Hypovolemic shock

Hypovolemic shock . Also known as hemorrhagic shock, it is a syndrome of multifactorial etiology but which has in common the reduction of blood volume. It is triggered by an inadequate systemic acute perfusion due to an imbalance between oxygen demand and supply to tissues due to inadequate supply or misuse on a cellular scale , leading to tissue hypoxia and dysfunction of vital organs determined by a reduction in circulating blood volume. This renders the heart unable to pump enough blood to the body.

Summary

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  • 1 Pathophysiology
  • 2 Classification
  • 3 Complications
  • 4 Symptoms it produces
  • 5 First aid
  • 6 Physical exam
  • 7 Complementary exams
  • 8 General measures
  • 9 Specific measures
  • 10 Steps to follow while medical help arrives
  • 11 Source

Pathophysiology

The initial primary injury is loss of circulating effective volume. It is a cyclical process that, once triggered, generates a sequence of phenomena, each of which unfavorably affects the next. The deterioration of blood flow to vital organs and tissues causes insufficient supply or inadequate distribution of oxygen, responsible for the serious alterations that this state of microcirculatory failure generates.

Classification

  • For hemorrhages
  1. Internal: Traumatic, broken vessels or solid viscera, complications of pregnancy (Ectopic), coagulation disorders.
  2. External: Pulmonary, gastrointestinal (ulcers, varicose veins), trauma, renal (infections, tumors)
  • By fluid depletion
  1. External losses: Vomiting, diarrhea , cutaneous burns, polyuria (diuretics, Diabetes)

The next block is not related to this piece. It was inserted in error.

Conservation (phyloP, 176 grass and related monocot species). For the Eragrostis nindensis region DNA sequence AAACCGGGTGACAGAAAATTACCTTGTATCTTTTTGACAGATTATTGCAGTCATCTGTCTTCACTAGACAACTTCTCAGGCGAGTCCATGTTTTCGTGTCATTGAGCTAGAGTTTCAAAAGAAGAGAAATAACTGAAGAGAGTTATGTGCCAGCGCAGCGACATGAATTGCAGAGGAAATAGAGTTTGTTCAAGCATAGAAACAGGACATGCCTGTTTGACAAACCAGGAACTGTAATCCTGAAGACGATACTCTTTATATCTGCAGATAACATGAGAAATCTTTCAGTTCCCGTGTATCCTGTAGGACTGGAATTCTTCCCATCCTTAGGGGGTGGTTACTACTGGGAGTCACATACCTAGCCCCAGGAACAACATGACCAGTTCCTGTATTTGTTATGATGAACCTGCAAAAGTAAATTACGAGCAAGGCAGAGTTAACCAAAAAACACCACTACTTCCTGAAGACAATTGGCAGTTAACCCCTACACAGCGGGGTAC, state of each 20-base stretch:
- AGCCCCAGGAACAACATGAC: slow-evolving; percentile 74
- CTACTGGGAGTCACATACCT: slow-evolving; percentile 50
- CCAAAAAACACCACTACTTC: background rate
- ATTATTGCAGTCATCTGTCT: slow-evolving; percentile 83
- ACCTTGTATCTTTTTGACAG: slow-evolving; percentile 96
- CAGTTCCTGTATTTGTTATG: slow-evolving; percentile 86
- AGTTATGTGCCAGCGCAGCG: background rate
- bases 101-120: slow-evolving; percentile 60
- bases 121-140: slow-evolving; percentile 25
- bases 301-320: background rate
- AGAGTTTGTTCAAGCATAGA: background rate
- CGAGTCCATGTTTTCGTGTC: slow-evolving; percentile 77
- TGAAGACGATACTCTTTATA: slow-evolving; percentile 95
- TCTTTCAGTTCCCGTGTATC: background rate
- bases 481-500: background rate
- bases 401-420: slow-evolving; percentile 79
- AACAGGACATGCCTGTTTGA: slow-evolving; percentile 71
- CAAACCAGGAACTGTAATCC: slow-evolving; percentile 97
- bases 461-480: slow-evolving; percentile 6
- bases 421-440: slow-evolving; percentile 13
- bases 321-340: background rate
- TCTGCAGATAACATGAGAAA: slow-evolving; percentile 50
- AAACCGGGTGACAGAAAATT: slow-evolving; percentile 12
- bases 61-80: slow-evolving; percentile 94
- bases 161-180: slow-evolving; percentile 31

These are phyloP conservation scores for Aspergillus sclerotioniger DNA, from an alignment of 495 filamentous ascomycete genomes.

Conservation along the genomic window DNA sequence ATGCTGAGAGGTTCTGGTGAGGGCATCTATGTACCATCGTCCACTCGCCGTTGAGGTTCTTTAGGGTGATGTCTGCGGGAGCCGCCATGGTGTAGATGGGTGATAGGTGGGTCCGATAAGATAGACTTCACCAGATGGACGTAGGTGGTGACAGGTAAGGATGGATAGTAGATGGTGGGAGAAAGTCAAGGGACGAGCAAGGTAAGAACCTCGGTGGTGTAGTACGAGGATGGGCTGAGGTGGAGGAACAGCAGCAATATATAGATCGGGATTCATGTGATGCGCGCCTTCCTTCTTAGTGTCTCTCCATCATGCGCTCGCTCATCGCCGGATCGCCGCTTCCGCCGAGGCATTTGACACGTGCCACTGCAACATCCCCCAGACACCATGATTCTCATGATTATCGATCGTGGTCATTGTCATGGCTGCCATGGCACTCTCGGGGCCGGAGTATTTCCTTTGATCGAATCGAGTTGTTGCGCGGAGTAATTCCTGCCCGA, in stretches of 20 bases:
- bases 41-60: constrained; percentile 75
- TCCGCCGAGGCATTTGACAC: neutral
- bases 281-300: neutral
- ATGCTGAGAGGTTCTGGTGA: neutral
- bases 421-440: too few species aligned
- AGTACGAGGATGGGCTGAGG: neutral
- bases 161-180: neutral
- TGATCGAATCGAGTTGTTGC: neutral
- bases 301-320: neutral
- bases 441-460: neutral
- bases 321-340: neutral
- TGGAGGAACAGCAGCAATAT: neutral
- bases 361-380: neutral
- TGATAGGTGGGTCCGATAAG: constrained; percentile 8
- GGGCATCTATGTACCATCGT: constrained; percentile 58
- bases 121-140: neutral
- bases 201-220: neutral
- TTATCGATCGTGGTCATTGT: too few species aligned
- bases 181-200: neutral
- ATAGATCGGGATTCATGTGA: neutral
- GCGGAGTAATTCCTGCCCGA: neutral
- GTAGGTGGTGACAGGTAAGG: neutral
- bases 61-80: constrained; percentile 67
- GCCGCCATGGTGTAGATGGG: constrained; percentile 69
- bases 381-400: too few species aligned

2. Internal losses: Pancreatitis, intestinal occlusion, ascites, generalized edema from burns, dehydration .

Complications

  • Kidney damage
  • Brain damage
  • Gangrene of arms or legs, sometimes leading to amputation
  • Heart attack

Symptoms it produces

  • Trauma or burns

Damage Scheme

  • Abdominal pain
  • Diarrhea
  • Vomiting
  • Amenorrhea
  • Bleeding
  • Thirst
  • Pain at injury site
  • Anxiety or agitation
  • Cold, clammy skin
  • Confusion
  • Decreased or absent urinary output
  • General weakness
  • Pale-colored skin (paleness)
  • Fast breathing
  • Sweating, clammy skin
  • Loss of consciousness

First aid

  • Loosen clothing or objects that press on your neck, chest, or waist.
  • Anti-shock position, lying on your back with your legs raised no more than 45º.
  • Avoid heat loss.
  • Insist on the control of bleeding.
  • Transfer to a health center, monitoring vital signs.

Physical exam

  • Low blood pressure (main sign). Decrease in systolic blood pressure below 90 mmHg or reduction by 30 mmHg of previous blood pressure levels in hypertensive patients
  • Profuse sweat
  • Cold, clammy skin
  • Mucous skin pallor
  • Visible external bleeding
  • It is related to the amount of volume loss
  • Weak and filiform radial pulse. The absence of peripheral pulses indicates greater severity. The presence of bradycardia suggests significant hemodynamic deterioration and the possibility of cardiac arrest
  • Superficial polynea
  • Oliguria or oligoanuria: It is one of the early signs that suggest inadequate renal perfusion
  • Peritoneal reaction in processes of intra-abdominal origin
  • Distal cyanosis
  • Poor capillary refill
  • Lightness (peripheral vasoconstriction)
  • Trauma, injury and / or fracture areas
  • Mental confusion

Complementary exams

  • Blood count: Normal hemoglobin at the beginning, decreases if bleeding